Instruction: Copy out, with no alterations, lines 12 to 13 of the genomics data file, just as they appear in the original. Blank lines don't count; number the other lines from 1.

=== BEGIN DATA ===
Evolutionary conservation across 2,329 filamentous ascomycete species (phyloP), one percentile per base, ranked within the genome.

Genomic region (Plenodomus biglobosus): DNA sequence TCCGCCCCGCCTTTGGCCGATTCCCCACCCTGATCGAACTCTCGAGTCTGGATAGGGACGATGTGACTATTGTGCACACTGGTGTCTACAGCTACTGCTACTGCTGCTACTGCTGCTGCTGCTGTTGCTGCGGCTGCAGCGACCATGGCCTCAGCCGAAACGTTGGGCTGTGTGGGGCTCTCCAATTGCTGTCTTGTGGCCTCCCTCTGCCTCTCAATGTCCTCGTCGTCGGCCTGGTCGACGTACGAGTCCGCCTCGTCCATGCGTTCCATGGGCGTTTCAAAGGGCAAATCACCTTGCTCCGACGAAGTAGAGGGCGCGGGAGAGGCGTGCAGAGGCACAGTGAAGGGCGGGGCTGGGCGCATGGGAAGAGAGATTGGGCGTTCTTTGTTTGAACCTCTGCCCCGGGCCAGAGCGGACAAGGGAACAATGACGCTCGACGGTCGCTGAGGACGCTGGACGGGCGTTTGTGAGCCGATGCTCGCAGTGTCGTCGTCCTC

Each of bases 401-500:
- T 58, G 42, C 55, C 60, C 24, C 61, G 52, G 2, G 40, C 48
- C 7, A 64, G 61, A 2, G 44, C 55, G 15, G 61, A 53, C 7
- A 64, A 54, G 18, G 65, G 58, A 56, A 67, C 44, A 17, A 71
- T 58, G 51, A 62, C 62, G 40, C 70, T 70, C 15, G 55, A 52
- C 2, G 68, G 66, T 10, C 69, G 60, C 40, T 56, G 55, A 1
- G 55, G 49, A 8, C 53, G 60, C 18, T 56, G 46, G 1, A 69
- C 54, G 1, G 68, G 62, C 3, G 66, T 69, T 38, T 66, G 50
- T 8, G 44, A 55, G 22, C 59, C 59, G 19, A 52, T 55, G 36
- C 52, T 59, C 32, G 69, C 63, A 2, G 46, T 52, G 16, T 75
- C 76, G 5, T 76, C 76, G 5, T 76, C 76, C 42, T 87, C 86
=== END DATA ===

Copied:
- C 52, T 59, C 32, G 69, C 63, A 2, G 46, T 52, G 16, T 75
- C 76, G 5, T 76, C 76, G 5, T 76, C 76, C 42, T 87, C 86